Deputies Carl Meerveld and Liam McKenna have failed in their attempt to delay the modernisation of Guernsey's Abortion Law.
A stilted States debate saw members of the Assembly walk a fine line between avoiding debating abortion in general, and the delaying motion laid by Deputies Meerveld and McKenna.
Debate continues this morning, with the Abortion Law reforms now expected to be approved unamended.
“It is with great reluctance that I lay this sursis because I am pro-choice - I support updating the abortion law,” said Deputy Meerveld, when explaining his view that the legislation will lead to unintended consequences.
“Decriminalising self-abortion for the entire gestational period means a mother can abort a healthy child right up until the contractions before birth.”
Pictured: “This debate is not about the merits of abortion,” said Deputy Meerveld.
The contentious debate arises after a decision last June, where States members agreed to, among other revisions, double abortion time limits from 12 to 24 weeks. It followed an extensive consultation period, which the Vice-President of the Committee for Health and Social Care, Deputy Tina Bury, explained at length.
“I make no excuse for citing an extensive list of medical professionals and authorities – it is imperative to demonstrate the wealth of medical information and professional guidance that has brought us to this point.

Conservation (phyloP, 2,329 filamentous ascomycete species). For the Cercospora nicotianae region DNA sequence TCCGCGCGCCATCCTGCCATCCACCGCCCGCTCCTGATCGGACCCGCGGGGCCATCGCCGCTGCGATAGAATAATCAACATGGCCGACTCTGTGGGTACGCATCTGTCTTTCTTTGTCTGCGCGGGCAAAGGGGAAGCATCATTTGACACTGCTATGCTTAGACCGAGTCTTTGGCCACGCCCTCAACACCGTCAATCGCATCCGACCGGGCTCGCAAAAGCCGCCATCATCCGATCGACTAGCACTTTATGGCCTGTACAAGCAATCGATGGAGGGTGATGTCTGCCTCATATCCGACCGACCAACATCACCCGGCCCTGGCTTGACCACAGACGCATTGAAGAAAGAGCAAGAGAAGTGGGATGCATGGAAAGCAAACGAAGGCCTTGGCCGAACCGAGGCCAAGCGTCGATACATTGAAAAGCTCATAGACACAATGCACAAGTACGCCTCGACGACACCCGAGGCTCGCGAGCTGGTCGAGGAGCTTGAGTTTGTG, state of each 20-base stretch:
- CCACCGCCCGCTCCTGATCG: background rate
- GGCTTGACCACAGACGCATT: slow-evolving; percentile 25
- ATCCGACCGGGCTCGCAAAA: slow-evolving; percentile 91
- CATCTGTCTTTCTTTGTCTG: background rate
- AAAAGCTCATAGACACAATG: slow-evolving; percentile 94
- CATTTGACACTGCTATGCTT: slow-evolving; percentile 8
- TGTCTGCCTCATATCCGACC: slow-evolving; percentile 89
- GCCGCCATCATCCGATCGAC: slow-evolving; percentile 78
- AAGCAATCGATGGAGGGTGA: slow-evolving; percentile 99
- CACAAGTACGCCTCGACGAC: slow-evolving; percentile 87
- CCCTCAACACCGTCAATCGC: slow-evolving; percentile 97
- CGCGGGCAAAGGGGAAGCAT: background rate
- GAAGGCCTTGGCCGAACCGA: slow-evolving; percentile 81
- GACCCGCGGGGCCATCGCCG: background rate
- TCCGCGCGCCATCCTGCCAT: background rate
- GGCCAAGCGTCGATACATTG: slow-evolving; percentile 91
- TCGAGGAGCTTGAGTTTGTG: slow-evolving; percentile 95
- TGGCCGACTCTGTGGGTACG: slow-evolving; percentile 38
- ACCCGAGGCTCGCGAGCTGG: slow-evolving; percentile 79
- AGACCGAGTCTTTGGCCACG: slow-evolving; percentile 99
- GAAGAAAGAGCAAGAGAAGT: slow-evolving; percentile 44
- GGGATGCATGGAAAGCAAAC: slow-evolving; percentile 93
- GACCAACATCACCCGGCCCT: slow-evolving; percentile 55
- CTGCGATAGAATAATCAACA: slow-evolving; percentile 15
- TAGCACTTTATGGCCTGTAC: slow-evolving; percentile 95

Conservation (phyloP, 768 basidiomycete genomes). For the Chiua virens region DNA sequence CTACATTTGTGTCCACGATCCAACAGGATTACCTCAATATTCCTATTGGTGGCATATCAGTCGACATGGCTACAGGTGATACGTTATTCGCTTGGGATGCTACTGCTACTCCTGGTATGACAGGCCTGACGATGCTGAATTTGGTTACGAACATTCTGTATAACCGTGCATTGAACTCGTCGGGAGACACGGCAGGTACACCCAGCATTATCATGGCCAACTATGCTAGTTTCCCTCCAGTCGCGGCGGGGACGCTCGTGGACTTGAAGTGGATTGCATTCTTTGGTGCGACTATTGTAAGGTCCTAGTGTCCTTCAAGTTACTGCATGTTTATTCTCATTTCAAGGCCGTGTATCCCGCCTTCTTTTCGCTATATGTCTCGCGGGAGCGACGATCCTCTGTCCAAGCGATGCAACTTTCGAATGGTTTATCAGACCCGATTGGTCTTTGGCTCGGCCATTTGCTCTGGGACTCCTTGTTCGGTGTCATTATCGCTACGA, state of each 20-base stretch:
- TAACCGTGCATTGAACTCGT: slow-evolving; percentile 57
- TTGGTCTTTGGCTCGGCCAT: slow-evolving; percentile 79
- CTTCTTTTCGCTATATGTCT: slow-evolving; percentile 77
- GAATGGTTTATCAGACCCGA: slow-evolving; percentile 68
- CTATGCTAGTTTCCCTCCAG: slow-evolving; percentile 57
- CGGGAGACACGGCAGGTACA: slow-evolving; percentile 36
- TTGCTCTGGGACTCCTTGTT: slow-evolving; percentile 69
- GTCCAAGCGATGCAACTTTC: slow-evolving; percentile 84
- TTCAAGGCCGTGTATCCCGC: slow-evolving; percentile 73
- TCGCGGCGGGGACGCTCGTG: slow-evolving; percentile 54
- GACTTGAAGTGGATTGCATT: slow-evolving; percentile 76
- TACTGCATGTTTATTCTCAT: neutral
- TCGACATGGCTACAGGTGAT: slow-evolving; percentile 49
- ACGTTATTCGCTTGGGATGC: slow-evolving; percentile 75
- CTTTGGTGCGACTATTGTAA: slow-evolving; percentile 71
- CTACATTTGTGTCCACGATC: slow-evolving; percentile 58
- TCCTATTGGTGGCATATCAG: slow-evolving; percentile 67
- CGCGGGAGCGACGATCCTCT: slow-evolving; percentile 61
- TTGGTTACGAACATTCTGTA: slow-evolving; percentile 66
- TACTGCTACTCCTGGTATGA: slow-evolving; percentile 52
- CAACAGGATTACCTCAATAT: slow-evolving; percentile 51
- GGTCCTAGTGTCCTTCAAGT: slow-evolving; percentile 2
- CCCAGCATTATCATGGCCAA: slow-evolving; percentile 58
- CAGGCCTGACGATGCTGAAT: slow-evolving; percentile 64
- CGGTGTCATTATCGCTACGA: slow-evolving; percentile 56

"Guernsey’s out of date law is affecting our local medical professional’s clinical practice - HSC considers that any further research or consultation will yield the same recommendations," she said.
Several Deputies were reprimanded during the sursis debate for veering into general debate about abortion legislation, with the Bailiff, Richard McMahon, reminding members to only discuss the sursis.
“This Assembly has a duty to make sure the amended abortion law is the best it can possibly be for the women that need it,” said Deputy Chris Blin, who supported the sursis. “It’s not about the rights and wrongs of an abortion.”
Deputy Blin argued that more consultation is needed before the legislation is enacted.
Pictured: Deputy Meerveld faced dozens of protestors when arriving for the debate on his sursis.
It was argued by others the sursis would simply waste the time of the States given the public consultation and the advice of medical professionals.
“We’re about to debate in a week’s time what work streams we can carry out with incredibly limited resources, and what are we doing today is asking somebody to repeat a really significant piece of work,” said Deputy Peter Roffey, referring to the Government Work Plan debate.
He emphasised: “This sursis is asking HSC to do something it has already done.”
The sursis lost 28/11 and debate has continued on HSC's policy letter for the change in legislation.
More to follow...
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